A more recent view states that grouping farming systems should not take place until the researchers have an adequate understanding of the variability inherent in local farming systems, usually not accomplished early in the work in an area. Gornick and Alberti argue that recommendation domains established early are frequently poorly conceived and lead to a premature assumption of homogeneity. The failure to consider potential variability from factors such as long-term climate induced trends in cropping patterns, household decisionmaking and labor allocation, or relationships between on- and off-farm activities, may bias subsequent technology development. For example, Gornick and Alberti (1985:1) note:
..the roles of women and children that can be critical factors in the
development and subsequent adoption of technologies are often explicitly
excluded from consideration in recommendation domains. This occurs
because the usual time frame for development of recommendation domains is inadequate to the task of understanding intrahousehold
dynamics and the importance they hold in the system.
In particular, socioeconomic factors are often not fully integrated into domains defined early, either because of the longer period of time necessary to gather this information, or because of the absence of trained social scientists as part of farming systems teams. One area often poorly covered in early definitions of domains is the different agricultural roles of men and women. Proceeding with on-farm research and other activities on the basis of a hastily achieved assumption of homogeneity could result in inefficient subsequent research and the promotion of solutions that are not appropriate to farmers (Gornick and Alberti 1985:25) or technologies that may favor some farmers (male) while causing disadvantages for others (female).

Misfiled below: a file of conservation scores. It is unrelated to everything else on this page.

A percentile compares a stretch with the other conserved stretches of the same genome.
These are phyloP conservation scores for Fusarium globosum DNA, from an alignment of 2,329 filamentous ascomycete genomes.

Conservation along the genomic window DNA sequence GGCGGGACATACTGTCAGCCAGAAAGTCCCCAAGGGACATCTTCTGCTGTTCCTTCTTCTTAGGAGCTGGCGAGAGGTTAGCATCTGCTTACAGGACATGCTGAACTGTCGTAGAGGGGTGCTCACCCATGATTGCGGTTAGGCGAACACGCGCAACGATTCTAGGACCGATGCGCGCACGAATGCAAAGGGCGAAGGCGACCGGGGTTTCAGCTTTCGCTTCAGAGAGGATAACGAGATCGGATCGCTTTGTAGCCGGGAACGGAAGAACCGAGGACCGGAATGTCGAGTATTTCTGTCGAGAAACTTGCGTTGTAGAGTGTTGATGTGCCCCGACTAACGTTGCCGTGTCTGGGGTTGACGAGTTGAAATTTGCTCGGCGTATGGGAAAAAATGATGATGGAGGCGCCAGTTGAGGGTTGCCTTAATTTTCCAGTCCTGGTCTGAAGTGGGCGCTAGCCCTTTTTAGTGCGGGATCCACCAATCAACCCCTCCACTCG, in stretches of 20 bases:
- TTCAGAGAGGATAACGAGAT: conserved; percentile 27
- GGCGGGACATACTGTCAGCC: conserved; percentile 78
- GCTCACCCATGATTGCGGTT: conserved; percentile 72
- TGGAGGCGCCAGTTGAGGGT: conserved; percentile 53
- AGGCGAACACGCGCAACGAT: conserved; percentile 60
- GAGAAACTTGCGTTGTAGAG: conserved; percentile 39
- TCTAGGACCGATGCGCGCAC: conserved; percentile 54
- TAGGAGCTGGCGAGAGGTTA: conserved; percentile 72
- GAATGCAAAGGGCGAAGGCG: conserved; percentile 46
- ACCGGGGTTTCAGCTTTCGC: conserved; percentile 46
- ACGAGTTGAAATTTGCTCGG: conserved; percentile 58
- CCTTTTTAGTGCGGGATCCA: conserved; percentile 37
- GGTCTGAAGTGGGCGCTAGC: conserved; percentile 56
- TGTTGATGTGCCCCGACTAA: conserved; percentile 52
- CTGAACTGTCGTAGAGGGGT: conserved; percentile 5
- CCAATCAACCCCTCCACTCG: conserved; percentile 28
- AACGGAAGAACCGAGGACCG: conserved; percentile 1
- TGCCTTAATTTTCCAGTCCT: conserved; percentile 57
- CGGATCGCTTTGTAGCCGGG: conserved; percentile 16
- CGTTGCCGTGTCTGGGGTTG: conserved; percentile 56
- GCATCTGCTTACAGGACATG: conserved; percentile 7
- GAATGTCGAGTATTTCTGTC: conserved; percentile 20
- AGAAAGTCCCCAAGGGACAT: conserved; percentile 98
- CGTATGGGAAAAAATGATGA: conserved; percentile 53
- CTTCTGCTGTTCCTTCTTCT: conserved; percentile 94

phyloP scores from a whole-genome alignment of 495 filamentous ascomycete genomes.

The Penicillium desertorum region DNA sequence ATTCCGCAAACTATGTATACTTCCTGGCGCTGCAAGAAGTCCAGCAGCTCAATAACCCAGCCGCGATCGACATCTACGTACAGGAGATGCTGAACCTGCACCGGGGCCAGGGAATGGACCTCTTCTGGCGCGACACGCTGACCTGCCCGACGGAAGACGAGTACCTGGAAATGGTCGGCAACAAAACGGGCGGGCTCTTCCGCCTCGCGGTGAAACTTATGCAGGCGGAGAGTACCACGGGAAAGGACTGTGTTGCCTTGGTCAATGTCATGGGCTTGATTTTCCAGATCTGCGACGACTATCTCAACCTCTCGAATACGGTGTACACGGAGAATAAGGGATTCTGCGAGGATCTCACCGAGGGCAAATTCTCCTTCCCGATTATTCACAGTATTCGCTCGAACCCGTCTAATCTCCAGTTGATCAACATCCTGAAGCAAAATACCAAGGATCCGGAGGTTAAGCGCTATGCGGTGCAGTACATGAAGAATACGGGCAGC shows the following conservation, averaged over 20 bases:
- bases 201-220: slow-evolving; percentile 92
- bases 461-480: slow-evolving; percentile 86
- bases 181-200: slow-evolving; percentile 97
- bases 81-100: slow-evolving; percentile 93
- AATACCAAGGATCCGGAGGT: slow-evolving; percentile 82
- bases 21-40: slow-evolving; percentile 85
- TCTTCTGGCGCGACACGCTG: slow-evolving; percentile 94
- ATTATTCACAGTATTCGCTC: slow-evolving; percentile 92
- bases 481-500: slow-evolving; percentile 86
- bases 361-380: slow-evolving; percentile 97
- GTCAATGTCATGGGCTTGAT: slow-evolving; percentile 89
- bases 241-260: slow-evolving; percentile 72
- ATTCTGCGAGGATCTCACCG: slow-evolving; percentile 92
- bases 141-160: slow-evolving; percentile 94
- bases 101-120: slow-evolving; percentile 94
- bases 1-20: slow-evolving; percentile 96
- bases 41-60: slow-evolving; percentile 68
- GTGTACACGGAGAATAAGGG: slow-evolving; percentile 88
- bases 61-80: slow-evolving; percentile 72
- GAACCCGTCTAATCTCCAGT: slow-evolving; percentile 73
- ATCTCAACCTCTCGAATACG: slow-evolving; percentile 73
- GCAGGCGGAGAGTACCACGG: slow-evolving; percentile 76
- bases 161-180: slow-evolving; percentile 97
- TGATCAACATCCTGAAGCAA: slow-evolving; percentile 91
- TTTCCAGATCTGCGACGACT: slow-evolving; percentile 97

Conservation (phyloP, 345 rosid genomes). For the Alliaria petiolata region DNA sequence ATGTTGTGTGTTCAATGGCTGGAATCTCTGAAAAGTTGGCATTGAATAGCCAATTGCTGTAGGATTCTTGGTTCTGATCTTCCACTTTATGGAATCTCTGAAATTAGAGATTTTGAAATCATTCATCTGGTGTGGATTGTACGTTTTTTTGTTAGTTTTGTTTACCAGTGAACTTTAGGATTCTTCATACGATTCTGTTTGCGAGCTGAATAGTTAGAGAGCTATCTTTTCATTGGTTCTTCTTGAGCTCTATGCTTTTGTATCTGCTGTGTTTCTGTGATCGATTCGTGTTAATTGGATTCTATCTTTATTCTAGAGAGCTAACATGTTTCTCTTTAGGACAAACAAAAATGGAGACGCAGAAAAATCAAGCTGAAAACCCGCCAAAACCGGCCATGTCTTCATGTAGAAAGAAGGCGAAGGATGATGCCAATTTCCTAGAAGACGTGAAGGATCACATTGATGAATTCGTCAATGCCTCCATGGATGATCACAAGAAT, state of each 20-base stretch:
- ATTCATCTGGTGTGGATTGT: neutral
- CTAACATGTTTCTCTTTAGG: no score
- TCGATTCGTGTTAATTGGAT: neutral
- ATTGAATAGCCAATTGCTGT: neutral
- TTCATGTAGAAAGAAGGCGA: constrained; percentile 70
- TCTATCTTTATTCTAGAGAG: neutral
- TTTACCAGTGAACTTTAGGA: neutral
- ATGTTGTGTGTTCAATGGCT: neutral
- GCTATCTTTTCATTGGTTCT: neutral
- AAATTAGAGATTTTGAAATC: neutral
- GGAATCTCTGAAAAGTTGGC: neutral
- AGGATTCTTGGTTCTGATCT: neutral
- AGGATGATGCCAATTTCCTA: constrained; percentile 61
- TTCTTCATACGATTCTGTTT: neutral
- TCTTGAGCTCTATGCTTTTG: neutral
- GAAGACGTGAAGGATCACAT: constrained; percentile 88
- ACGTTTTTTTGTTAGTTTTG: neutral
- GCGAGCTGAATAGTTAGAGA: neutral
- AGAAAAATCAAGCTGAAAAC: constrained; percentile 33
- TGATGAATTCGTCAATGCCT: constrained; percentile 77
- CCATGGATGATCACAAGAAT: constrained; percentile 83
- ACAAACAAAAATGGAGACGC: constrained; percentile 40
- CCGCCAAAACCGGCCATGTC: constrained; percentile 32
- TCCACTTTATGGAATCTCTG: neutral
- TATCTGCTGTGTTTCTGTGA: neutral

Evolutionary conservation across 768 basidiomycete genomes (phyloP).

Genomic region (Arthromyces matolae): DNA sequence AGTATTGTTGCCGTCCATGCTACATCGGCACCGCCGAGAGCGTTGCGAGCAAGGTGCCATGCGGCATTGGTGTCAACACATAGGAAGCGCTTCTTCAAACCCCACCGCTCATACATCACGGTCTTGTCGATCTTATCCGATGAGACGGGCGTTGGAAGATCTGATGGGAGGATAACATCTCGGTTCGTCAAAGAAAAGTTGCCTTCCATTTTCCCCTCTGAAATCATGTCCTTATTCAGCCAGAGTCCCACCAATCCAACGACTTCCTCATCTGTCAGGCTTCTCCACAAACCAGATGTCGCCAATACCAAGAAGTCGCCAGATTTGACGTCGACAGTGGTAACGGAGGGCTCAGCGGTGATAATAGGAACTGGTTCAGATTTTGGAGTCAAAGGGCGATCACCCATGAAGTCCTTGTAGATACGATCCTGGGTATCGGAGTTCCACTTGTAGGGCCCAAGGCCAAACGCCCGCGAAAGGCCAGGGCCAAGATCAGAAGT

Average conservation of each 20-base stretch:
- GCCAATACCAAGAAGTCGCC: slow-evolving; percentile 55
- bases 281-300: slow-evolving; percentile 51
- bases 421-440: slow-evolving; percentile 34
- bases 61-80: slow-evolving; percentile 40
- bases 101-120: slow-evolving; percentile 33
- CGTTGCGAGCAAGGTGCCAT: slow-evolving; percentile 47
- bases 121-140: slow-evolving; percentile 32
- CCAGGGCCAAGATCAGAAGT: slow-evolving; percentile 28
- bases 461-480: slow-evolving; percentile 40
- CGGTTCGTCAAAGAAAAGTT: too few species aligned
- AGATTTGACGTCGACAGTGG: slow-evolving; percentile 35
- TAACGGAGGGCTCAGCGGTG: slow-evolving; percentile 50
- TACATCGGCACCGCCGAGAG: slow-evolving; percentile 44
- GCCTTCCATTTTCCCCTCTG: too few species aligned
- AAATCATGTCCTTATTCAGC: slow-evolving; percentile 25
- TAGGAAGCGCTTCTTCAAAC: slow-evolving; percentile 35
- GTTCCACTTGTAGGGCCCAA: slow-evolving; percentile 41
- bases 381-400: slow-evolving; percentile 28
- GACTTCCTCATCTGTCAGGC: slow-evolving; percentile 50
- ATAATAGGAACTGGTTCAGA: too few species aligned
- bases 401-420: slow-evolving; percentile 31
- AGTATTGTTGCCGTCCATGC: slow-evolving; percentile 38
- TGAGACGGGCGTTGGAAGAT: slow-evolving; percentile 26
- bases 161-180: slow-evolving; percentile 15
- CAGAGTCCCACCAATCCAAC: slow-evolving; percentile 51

In this paper the issue of variability versus homogeneity in the targeting of farming systems research and extension activities is explored. After a brief review of targeting in FSR/E using recommendation domains, problems in the conventional use domains in FSR/E are described in an attempt to bring together the two differing viewpoints and to begin to resolve the question. The refined concept of targeting allows for better inclusion of gender variables in the definition of domains.




OVERVIEW OF TARGETING AND RECOMMENDATION DOMAINS
Targietingi for Efficiency and Social Eqiuity
FSR/E must differentiate between various potential farmer-client groups and determine the particular needs of each, if technologies are to be developed that clearly meet those needs (Byerlee and Hesse de Polanco 1982). Most literature on the subject of targeting in farming systems has stressed the increase in efficiency of FSR/E activities made possible through focusing upon specific, relatively homogeneous farmer groups.
Efficiency in allocation of research resources is essential if a program is to
reach and benefit a maximum number of farmers. By focusing scarce resources upon roughly similar groups of farmers, research programs are able to carry out investigations on a selected number of representative farms and later can transfer the findings to the comparable situations faced by other farmers.